By Greg Robb, MarketWatch
Bloomberg Enlarge Image
The numbers: The Philadelphia Federal Reserve said Thursday its gauge of business activity fell to 5.6 in October from 12 in September. Economists polled by Econoday expected a 7.1 reading. Any reading above zero indicates improving conditions.
What happened: Details were seen as a little more upbeat than the headline. On the plus side, the index for new orders and the number of employees rose. On the negative side, shipments and the average workweek slid.
The measure on six-month business outlook rebounded after a sharp drop in the prior month.
Big picture: A similar survey conducted by the New York Fed recently saw sentiment inch higher to 4 in October. The two regional reports get attention as leading indicators of the national ISM factory index.
Economists said firms in Philadelphia and New York are less sensitive to the China trade war than manufacturers in other regions.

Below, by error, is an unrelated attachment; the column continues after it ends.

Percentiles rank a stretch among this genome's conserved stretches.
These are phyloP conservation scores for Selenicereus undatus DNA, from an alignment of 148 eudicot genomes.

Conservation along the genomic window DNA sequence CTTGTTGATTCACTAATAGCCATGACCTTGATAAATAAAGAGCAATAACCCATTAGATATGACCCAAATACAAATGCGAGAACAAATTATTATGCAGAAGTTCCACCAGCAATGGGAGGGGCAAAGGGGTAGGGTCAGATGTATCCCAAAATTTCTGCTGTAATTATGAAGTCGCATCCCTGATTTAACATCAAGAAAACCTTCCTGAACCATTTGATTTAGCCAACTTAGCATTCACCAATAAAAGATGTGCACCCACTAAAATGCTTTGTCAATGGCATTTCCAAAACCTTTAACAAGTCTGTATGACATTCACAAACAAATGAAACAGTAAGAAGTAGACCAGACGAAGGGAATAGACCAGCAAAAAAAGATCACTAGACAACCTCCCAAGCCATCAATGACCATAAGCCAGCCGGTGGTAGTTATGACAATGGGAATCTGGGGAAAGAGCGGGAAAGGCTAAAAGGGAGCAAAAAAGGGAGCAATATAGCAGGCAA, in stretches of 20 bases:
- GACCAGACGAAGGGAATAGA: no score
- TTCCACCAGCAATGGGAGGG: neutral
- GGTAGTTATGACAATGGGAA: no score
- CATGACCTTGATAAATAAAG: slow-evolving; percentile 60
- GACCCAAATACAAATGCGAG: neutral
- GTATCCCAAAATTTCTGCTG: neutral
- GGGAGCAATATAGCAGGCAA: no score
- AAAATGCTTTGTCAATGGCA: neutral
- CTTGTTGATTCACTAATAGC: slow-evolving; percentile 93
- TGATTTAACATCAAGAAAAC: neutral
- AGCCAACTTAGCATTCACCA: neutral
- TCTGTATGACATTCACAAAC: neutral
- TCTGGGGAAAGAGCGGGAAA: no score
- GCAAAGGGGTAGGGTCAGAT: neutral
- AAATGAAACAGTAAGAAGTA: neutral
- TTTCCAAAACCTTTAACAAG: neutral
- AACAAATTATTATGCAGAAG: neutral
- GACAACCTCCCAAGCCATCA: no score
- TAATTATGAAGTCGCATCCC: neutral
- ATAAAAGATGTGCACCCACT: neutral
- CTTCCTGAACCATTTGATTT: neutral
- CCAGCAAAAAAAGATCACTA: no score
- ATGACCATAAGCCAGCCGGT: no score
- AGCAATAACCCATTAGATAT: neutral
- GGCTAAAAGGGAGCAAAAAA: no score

In September, the ISM s manufacturing index fell to 47.8, the lowest level since June 2009, from 49.1 the prior month. Readings below 50 indicate contraction. The manufacturing sector is in recession, damaged by international trade tensions, weak global growth and a strong U.S. dollar.
What are they saying? “One bright spot from this release is that the forward-looking indicator of general business activity bounced back noticeably in October, perhaps reflecting diminished worries about trade-related tensions and perceived risks of a significant slowdown,” said Jonathan Millar, an economist at Barclays.
Market reaction: Stocks opened higher Thursday getting a boost after U.K. and European Union negotiators agreed on a tentative Brexit deal. The S&P 500 index /zigman2/quotes/210599714/realtime SPX +1.40% was up 17 points to slightly above 3,000.